See also: Tao’s blog on Dyson’s Brownian motion

This is an outline of Dyson’s theorem. It isn’t meant to be completely rigorous, and please feel free to expand it. Let be i.i.d. Brownian motions (not starting at 0), and form an matrix with these entries. A second possibility would be to have be complex Brownian motions, but we will stick with the real case. Note that the distribution of is invariant under rotation of coordinates, namely and have the same distribution whenever is an orthogonal matrix. The same is true for , since it is true for each of these matrices individually, and since . This leads to diagonal entries with a coefficient of 2, and off-diagonal entries with a coefficient of . For convenience, we divide the whole matrix by , and call the resulting matrix:

Let denote the eigenvalues of . We wish to find the SDE for the . In fact,

.

In other words, the eigenvalues perform independent Brownian motions with a repelling drift.

By the Markov property, it suffices to do this computation at . Suppose we are initially in a basis for which is diagonal, with diagonal entries . By Ito’s lemma, it suffices to find the differential arising from each , and add the results together. For , we just get , which is a term we want to have. Now consider off-diagonal entries. It is enough to consider . Note that the corresponding matrix will have top left 2×2 block

Let and . The trace of the displayed matrix is constant, so . The determinant of the displayed matrix is , where we have dropped the subscripts on for convenience. Note that this determinant equals . Taking differentials, we find that

since we are assuming that and working at time . Thus we have an ODE for , namely and so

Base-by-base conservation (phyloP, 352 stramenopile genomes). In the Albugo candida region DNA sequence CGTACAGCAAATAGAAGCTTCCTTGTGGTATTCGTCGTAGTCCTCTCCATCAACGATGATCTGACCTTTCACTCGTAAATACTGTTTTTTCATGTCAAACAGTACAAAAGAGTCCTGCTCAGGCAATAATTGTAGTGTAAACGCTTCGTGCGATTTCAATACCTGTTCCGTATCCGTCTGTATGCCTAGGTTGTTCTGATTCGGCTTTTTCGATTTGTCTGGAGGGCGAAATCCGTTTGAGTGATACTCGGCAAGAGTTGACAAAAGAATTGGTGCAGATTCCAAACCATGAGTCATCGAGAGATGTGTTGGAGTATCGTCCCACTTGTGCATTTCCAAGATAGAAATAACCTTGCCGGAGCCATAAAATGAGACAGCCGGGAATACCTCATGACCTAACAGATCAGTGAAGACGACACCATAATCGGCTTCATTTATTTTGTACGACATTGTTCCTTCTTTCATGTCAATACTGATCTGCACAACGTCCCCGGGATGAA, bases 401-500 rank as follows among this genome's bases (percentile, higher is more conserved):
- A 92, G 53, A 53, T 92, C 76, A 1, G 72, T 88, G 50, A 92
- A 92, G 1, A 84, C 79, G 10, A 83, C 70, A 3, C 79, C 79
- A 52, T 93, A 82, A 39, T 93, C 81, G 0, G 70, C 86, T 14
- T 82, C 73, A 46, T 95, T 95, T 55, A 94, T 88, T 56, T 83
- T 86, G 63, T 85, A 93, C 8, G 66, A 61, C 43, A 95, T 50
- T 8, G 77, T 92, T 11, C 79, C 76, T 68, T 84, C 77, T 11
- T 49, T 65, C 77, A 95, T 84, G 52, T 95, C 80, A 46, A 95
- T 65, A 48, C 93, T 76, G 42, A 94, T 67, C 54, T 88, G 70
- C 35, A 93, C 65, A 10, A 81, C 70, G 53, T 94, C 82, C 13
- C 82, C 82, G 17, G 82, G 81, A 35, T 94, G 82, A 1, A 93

This is the drift for . Each individual eigenvalue would get just half of this drift (since is constant in this scenario), so for we get the drift term

which repels the eigenvalues.

We can also answer the question of whether the eigenvalues meet. Denote . Then, combining Brownian motions, we get

Using Brownian scaling, we get that for another Brownian motion . Then setting and , we get

which is the critical Bessel process, known not to hit 0. Therefore, pairs of eigenvalues don’t meet.

**Questions and Comments**

I don’t see why when you consider a change of basis such that is diagonal it turns out that the differential of is . If you change the basis you get a linear combination of the original brownian motions ( or are you using that sum of two normals is normal and then this is a different brownian motion? ).

- Yes, an orthogonal transformation of an i.i.d. Gaussian vector is again an i.i.d. Gaussian vector.

My second question is when you consider to be . I don’t quite understand why does the appear in the diagonal, nor why these are constants in the calculations latter. I have the impression that the reason is because of Itô’s formula but I don’t see it.

- We are computing the effect of individually, so the effect of on the eigenvalues would be determined by the 4 entries whose indices are either or .

This is a comment, it seems that the argument handles cases but for bigger matrices it would be necessary to conisder more functions than trace () and ( trace with sign ? ). What are these functions? or from this argument we can obtain the result for bigger matrices?.

- See the above comment, the argument is meant to handle matrices of all sizes.

This is another comment, it seems that there is a typo when you calculate the since so when you calculate the differential I don’t quite understand why there is the differential of there, maybe I’m missing something?. ( maybe the functions and have a ? )

- This is a quick post, I wrote “modulo constants”. Please correct the constants if you’re so inclined.

When you calculate the differential of you obtain a term that is but this term is 0 since you are working at time 0, but in the first sentence of the article you mention that the Brownian Motions do not start at 0.

- We switched Brownian motions, so that instead of with we have .

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Posted on April 4, 2010bycarl0mueller0